(Reuters) – Former Colombia striker Faustino Asprilla has said he had to convince a hitman not to kill Paraguayan goalkeeper Jose Luis Chilavert after the two clashed in a World Cup qualifying match in 1997.
In a documentary broadcast on Colombian television channel TelePacifico on Tuesday, Asprilla said the gunman called his hotel room after both he and Chilavert were sent off in a qualifier in Asuncion, which Paraguay won 2-1.
The gunman, who was himself killed in a drug-related shootout in 2004, asked Asprilla for permission to kill Chilavert but the Colombian refused.
“What? Are you crazy?” Asprilla said of his response. “You’ll destroy Colombian football, you can’t do that. No, no, no, no. What happens on the pitch stays on the pitch.”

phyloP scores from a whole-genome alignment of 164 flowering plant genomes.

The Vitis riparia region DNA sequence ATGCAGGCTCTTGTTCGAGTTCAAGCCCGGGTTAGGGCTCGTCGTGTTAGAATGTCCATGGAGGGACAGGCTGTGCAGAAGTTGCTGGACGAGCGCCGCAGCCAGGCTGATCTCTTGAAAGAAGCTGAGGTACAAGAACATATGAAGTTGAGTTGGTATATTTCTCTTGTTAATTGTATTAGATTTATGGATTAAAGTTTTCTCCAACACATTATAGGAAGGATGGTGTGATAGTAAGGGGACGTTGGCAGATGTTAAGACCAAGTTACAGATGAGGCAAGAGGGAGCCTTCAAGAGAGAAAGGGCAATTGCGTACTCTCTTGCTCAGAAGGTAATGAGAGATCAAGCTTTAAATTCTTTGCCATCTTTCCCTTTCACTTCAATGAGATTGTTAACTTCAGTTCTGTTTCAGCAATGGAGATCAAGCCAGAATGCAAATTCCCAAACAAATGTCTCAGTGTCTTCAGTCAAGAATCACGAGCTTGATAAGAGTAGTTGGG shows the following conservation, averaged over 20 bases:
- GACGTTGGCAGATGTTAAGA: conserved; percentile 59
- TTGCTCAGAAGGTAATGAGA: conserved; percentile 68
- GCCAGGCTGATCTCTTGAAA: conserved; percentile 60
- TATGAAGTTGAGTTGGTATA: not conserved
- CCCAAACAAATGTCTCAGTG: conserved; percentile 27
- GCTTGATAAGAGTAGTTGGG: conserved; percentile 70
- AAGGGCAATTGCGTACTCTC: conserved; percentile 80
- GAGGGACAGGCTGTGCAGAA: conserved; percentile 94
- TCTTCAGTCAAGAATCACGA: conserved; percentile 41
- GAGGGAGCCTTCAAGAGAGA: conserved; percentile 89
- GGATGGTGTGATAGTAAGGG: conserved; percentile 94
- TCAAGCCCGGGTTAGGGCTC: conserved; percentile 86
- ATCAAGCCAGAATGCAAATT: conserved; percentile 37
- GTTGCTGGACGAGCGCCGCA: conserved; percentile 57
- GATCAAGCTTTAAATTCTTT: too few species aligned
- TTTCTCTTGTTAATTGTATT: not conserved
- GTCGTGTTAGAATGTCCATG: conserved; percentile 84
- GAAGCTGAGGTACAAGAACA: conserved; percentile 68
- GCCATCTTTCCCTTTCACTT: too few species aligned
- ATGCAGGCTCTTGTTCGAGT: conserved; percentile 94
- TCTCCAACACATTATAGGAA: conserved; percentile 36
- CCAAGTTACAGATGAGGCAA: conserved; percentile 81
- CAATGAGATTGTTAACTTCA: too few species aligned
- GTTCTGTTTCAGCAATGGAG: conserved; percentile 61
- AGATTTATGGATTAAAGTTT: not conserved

Former Parma and Newcastle player Asprilla, who turned 50 last weekend, was one of the top names in Colombian football in the 1990s and is well-known in his homeland for his colourful life both during his career and in retirement.
The incident underlines the violence in Colombia, and the once-strong links between football and the country’s powerful drug traffickers such as Pablo Escobar, who was a huge soccer fan and invested in the game, in the 1990s.
In one of the darkest chapters of football history, Colombian defender Andres Escobar was shot dead outside a bar in Medellin in 1994 in apparent retribution for an own goal he scored days earlier that hastened their exit from the World Cup in the United States.
(Reporting by Andrew Downie in London; Editing by Peter Rutherford)